The oil spill has changed my thoughts and perspective on a lot of things and I’m sure it can do the same for you.  Maybe you can be one who designs a cap that can stop future oil leaks from occurring.  Maybe you can be the one is inspired to run for a Congressional office so that you can bring strong character to our nation’s leadership.   Maybe you can put political pressure on our government to obligate oil companies to invest in better safety practices or require them pay for investments in renewable energy sources.  Maybe you can be the one who prevents the next disaster from occurring by standing up for what you believe is right.  Maybe you can find a great volunteer program to get involved with or start your own program to help take care of Creation.  Maybe you can rise up as a leader in your community and help bring people together.   Maybe you can be the one who isn’t afraid to stand up for any injustice you see in society, even if no one else (besides your Creator) is there to stand with you.   While this list is by no means inclusive either, these are the types of actions that come forth when we respond with an attitude of faith and ask God for the strength and wisdom to help take care of Creation and pave the way for a brighter future.

A change of heart can’t just be limited to the oil spill or the Gulf Coast region in general, because the disaster and region in general are just a small representation of the bigger challenges before us.  The lessons we learn from the disaster and the renewed attitude we take from it can be carried into all aspects of our life and into society in general.  Hurricanes Katrina and Rita (among other things) inspired me to take a trip to New Orleans and witness the disaster first hand, and doing so profoundly reshaped my attitude, career interests, and general way of life.  Wherever I go, and whatever I do, I try to think about the Gulf Coast area and remind myself that I don’t need to physically be there to understand what they are going through, since their pain is my pain.  This change in attitude has improved my habits and actions, provided me a greater sense of freedom, and brought me a greater sense of peace knowing that I am making a difference and helping take care of God’s Creation, even if I can’t directly see it.  My hope and prayer is that this same attitude and spirit becomes a part of who you are as well. Then we can go out and “shine a light” together!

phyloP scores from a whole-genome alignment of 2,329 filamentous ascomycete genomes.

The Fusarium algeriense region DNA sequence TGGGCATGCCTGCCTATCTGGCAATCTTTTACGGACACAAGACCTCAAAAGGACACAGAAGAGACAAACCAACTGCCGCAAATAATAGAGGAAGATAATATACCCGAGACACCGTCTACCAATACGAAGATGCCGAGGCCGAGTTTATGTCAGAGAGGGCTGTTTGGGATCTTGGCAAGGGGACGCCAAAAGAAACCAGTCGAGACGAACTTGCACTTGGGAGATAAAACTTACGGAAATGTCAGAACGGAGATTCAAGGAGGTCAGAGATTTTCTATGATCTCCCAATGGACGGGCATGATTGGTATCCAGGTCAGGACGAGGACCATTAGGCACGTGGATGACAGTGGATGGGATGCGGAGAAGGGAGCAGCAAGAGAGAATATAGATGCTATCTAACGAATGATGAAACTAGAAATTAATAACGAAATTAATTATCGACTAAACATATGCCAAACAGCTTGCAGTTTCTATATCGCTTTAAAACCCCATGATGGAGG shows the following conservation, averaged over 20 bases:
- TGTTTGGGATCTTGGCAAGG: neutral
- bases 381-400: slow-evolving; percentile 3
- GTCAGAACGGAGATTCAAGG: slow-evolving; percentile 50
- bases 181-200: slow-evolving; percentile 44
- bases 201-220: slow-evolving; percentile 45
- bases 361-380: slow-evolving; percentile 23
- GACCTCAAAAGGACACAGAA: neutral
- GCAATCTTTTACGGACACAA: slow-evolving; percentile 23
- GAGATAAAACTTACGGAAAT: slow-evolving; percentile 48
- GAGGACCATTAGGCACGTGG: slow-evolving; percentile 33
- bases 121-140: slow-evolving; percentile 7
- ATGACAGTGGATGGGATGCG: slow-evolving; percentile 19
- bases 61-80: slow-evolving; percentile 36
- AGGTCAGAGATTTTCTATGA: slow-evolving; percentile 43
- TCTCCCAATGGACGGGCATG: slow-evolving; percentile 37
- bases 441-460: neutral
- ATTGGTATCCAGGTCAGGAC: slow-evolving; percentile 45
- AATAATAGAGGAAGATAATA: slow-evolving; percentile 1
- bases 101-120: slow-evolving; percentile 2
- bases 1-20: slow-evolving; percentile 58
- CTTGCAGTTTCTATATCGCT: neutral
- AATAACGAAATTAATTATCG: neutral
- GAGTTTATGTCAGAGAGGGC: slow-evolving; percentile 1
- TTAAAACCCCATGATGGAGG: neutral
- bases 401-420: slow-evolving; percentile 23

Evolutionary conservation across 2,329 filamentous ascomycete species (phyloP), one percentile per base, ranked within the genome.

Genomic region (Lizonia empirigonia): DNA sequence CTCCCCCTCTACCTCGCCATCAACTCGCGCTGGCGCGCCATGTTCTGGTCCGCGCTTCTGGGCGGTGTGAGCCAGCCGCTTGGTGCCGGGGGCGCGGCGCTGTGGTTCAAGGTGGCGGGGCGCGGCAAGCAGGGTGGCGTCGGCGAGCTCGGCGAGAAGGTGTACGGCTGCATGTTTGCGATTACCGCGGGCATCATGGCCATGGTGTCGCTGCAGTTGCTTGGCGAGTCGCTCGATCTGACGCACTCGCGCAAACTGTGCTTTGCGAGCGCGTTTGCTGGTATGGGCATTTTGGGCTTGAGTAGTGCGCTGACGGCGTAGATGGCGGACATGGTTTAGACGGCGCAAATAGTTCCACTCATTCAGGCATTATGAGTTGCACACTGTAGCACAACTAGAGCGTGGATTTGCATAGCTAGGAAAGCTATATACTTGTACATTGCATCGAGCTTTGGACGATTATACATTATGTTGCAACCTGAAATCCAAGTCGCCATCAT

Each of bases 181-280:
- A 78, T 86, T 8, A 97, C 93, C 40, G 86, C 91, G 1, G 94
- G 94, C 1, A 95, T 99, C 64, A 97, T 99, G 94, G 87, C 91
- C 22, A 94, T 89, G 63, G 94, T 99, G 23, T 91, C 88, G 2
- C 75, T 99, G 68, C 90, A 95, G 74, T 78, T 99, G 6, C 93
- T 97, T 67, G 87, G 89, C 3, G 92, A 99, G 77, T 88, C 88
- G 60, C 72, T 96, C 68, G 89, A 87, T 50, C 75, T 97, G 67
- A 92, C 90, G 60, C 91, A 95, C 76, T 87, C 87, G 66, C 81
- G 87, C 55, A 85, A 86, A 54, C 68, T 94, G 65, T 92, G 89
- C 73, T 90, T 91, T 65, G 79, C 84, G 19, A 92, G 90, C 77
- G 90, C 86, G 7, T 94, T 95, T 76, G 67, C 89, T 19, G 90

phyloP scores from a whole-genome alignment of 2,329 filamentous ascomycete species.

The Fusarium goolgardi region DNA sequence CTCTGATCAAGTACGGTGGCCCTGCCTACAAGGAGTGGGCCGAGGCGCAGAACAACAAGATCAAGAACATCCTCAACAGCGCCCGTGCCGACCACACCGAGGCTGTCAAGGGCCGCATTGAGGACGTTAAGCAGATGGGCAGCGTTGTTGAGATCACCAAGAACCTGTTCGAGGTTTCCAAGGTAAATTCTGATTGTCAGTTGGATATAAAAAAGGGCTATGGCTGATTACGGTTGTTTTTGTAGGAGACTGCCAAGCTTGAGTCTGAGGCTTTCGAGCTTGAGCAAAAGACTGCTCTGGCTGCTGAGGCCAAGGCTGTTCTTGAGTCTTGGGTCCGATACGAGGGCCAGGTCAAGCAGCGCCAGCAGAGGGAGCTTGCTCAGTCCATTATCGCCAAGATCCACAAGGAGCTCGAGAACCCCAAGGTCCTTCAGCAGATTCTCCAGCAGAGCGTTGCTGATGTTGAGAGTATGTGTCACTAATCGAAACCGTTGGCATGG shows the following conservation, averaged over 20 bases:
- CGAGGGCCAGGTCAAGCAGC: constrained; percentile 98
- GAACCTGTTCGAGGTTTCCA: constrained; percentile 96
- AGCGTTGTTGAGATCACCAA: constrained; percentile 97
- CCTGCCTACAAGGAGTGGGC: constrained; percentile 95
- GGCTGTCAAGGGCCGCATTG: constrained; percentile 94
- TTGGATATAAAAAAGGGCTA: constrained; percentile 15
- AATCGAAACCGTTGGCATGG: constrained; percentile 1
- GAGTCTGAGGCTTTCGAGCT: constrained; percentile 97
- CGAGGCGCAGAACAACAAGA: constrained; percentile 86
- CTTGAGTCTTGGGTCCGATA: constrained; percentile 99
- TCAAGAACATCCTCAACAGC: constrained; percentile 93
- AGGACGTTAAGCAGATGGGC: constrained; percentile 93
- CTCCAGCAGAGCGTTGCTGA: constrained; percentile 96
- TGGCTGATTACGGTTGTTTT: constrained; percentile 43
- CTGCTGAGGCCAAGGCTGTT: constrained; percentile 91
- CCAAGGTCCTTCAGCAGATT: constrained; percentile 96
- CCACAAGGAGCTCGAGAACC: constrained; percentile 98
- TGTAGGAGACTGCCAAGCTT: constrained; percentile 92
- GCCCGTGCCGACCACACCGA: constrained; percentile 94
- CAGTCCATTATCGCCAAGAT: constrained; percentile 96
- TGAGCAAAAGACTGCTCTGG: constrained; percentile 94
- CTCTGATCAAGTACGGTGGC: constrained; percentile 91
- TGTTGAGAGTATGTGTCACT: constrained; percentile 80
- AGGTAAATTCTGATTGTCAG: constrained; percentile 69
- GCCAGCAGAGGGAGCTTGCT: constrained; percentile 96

Thanks again for reading and stay strong!! Please take a minute to help those impacted by the oil spill!

Matthew 6:33: “Seek first his kingdom and his righteousness, and all these things will be given to you as well.”

PS: Check out this poster and these photos and share them with others!

PPS: Here’s another website with a projection of where the oil will go!